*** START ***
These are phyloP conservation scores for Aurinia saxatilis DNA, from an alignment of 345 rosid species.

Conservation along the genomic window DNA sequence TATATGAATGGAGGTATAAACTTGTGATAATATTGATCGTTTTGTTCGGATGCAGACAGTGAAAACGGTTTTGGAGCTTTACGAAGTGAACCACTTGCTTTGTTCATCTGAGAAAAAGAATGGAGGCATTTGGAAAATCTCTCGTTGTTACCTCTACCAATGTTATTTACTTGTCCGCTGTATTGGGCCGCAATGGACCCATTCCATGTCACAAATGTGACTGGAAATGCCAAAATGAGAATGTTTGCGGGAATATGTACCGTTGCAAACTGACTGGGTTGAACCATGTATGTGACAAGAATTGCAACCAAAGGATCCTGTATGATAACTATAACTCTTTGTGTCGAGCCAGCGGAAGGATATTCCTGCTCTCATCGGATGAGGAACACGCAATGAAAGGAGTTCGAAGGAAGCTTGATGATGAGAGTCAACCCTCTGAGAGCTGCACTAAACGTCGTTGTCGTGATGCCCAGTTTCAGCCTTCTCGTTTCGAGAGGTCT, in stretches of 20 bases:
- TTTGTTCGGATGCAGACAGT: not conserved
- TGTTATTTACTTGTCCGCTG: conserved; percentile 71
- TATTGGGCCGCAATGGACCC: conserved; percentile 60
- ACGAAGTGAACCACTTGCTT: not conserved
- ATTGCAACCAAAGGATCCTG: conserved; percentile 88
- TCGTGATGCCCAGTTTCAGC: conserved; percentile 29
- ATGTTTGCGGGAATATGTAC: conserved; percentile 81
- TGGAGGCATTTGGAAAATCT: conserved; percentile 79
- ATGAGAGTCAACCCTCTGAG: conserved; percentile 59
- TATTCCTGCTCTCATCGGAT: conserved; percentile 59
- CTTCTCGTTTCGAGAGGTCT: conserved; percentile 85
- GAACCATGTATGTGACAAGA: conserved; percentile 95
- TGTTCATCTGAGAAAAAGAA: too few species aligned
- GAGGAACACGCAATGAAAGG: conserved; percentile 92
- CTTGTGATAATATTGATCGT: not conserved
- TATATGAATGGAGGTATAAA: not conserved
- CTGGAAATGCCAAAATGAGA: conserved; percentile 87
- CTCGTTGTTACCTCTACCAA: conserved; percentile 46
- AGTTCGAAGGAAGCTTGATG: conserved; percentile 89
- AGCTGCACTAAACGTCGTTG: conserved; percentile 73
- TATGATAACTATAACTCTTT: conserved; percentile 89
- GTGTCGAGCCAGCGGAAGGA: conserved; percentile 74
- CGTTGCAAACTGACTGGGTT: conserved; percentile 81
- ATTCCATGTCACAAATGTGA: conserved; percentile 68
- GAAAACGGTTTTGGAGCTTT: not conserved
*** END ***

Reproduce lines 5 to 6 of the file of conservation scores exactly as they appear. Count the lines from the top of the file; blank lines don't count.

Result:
- TATTGGGCCGCAATGGACCC: conserved; percentile 60
- ACGAAGTGAACCACTTGCTT: not conserved